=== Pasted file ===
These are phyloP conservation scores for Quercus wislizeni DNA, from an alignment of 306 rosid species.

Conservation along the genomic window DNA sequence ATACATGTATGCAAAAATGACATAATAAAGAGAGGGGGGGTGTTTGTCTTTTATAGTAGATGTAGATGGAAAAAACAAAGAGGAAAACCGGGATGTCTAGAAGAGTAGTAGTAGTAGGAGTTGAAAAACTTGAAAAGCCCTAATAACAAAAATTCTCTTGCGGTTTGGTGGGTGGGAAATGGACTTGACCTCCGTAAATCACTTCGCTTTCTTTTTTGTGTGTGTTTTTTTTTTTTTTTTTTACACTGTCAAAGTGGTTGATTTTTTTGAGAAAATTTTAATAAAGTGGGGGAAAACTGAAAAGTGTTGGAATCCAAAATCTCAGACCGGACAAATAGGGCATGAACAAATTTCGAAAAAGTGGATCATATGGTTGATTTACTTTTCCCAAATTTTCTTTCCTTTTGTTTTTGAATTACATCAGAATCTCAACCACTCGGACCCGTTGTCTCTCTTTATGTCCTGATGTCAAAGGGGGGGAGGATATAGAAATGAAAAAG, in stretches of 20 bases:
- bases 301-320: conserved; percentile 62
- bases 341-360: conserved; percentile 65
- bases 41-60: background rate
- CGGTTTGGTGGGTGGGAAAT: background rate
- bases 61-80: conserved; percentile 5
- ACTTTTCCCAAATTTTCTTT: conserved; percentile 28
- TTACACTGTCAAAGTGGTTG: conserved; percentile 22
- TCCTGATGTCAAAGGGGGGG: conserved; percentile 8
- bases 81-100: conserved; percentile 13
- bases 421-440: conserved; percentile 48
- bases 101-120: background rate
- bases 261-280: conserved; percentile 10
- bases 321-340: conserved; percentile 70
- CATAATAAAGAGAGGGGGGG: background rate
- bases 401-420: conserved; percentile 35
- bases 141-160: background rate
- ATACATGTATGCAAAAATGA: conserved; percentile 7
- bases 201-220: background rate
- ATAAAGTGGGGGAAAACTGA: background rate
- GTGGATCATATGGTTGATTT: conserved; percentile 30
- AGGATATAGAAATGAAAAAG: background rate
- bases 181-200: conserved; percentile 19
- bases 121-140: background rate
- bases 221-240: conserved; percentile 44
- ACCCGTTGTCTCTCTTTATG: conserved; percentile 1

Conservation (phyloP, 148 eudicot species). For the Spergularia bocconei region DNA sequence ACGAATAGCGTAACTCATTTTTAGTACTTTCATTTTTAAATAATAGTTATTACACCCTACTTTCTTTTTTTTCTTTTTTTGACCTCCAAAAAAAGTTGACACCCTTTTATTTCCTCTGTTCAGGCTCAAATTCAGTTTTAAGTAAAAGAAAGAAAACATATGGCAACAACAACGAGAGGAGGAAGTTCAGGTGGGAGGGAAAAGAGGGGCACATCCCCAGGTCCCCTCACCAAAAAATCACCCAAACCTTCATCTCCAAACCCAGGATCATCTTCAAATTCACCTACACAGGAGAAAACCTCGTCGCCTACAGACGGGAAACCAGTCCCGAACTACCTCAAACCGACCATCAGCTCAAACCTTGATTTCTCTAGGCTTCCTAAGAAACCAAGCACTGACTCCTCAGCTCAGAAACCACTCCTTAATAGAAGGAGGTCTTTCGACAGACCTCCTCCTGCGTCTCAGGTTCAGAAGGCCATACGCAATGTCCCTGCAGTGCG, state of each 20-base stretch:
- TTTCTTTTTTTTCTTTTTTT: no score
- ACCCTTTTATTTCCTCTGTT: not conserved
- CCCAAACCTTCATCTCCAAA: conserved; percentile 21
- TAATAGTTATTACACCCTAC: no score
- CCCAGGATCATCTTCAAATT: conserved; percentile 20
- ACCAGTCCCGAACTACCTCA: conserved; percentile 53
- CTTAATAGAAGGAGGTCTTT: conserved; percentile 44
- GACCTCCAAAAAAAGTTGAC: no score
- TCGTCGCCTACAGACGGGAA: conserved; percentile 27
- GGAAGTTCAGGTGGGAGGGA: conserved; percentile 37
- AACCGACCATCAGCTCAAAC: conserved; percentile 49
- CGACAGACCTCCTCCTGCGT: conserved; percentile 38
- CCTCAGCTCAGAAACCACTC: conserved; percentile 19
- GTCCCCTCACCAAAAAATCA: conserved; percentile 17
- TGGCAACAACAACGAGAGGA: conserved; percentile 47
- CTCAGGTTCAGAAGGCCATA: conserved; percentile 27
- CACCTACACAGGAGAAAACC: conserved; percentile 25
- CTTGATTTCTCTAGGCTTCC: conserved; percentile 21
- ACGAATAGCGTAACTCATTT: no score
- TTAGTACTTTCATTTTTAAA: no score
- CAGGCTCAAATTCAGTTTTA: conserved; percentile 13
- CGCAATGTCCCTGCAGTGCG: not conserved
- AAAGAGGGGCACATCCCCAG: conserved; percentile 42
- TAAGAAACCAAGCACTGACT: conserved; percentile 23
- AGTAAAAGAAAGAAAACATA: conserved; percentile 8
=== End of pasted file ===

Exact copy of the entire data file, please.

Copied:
These are phyloP conservation scores for Quercus wislizeni DNA, from an alignment of 306 rosid species.

Conservation along the genomic window DNA sequence ATACATGTATGCAAAAATGACATAATAAAGAGAGGGGGGGTGTTTGTCTTTTATAGTAGATGTAGATGGAAAAAACAAAGAGGAAAACCGGGATGTCTAGAAGAGTAGTAGTAGTAGGAGTTGAAAAACTTGAAAAGCCCTAATAACAAAAATTCTCTTGCGGTTTGGTGGGTGGGAAATGGACTTGACCTCCGTAAATCACTTCGCTTTCTTTTTTGTGTGTGTTTTTTTTTTTTTTTTTTACACTGTCAAAGTGGTTGATTTTTTTGAGAAAATTTTAATAAAGTGGGGGAAAACTGAAAAGTGTTGGAATCCAAAATCTCAGACCGGACAAATAGGGCATGAACAAATTTCGAAAAAGTGGATCATATGGTTGATTTACTTTTCCCAAATTTTCTTTCCTTTTGTTTTTGAATTACATCAGAATCTCAACCACTCGGACCCGTTGTCTCTCTTTATGTCCTGATGTCAAAGGGGGGGAGGATATAGAAATGAAAAAG, in stretches of 20 bases:
- bases 301-320: conserved; percentile 62
- bases 341-360: conserved; percentile 65
- bases 41-60: background rate
- CGGTTTGGTGGGTGGGAAAT: background rate
- bases 61-80: conserved; percentile 5
- ACTTTTCCCAAATTTTCTTT: conserved; percentile 28
- TTACACTGTCAAAGTGGTTG: conserved; percentile 22
- TCCTGATGTCAAAGGGGGGG: conserved; percentile 8
- bases 81-100: conserved; percentile 13
- bases 421-440: conserved; percentile 48
- bases 101-120: background rate
- bases 261-280: conserved; percentile 10
- bases 321-340: conserved; percentile 70
- CATAATAAAGAGAGGGGGGG: background rate
- bases 401-420: conserved; percentile 35
- bases 141-160: background rate
- ATACATGTATGCAAAAATGA: conserved; percentile 7
- bases 201-220: background rate
- ATAAAGTGGGGGAAAACTGA: background rate
- GTGGATCATATGGTTGATTT: conserved; percentile 30
- AGGATATAGAAATGAAAAAG: background rate
- bases 181-200: conserved; percentile 19
- bases 121-140: background rate
- bases 221-240: conserved; percentile 44
- ACCCGTTGTCTCTCTTTATG: conserved; percentile 1

Conservation (phyloP, 148 eudicot species). For the Spergularia bocconei region DNA sequence ACGAATAGCGTAACTCATTTTTAGTACTTTCATTTTTAAATAATAGTTATTACACCCTACTTTCTTTTTTTTCTTTTTTTGACCTCCAAAAAAAGTTGACACCCTTTTATTTCCTCTGTTCAGGCTCAAATTCAGTTTTAAGTAAAAGAAAGAAAACATATGGCAACAACAACGAGAGGAGGAAGTTCAGGTGGGAGGGAAAAGAGGGGCACATCCCCAGGTCCCCTCACCAAAAAATCACCCAAACCTTCATCTCCAAACCCAGGATCATCTTCAAATTCACCTACACAGGAGAAAACCTCGTCGCCTACAGACGGGAAACCAGTCCCGAACTACCTCAAACCGACCATCAGCTCAAACCTTGATTTCTCTAGGCTTCCTAAGAAACCAAGCACTGACTCCTCAGCTCAGAAACCACTCCTTAATAGAAGGAGGTCTTTCGACAGACCTCCTCCTGCGTCTCAGGTTCAGAAGGCCATACGCAATGTCCCTGCAGTGCG, state of each 20-base stretch:
- TTTCTTTTTTTTCTTTTTTT: no score
- ACCCTTTTATTTCCTCTGTT: not conserved
- CCCAAACCTTCATCTCCAAA: conserved; percentile 21
- TAATAGTTATTACACCCTAC: no score
- CCCAGGATCATCTTCAAATT: conserved; percentile 20
- ACCAGTCCCGAACTACCTCA: conserved; percentile 53
- CTTAATAGAAGGAGGTCTTT: conserved; percentile 44
- GACCTCCAAAAAAAGTTGAC: no score
- TCGTCGCCTACAGACGGGAA: conserved; percentile 27
- GGAAGTTCAGGTGGGAGGGA: conserved; percentile 37
- AACCGACCATCAGCTCAAAC: conserved; percentile 49
- CGACAGACCTCCTCCTGCGT: conserved; percentile 38
- CCTCAGCTCAGAAACCACTC: conserved; percentile 19
- GTCCCCTCACCAAAAAATCA: conserved; percentile 17
- TGGCAACAACAACGAGAGGA: conserved; percentile 47
- CTCAGGTTCAGAAGGCCATA: conserved; percentile 27
- CACCTACACAGGAGAAAACC: conserved; percentile 25
- CTTGATTTCTCTAGGCTTCC: conserved; percentile 21
- ACGAATAGCGTAACTCATTT: no score
- TTAGTACTTTCATTTTTAAA: no score
- CAGGCTCAAATTCAGTTTTA: conserved; percentile 13
- CGCAATGTCCCTGCAGTGCG: not conserved
- AAAGAGGGGCACATCCCCAG: conserved; percentile 42
- TAAGAAACCAAGCACTGACT: conserved; percentile 23
- AGTAAAAGAAAGAAAACATA: conserved; percentile 8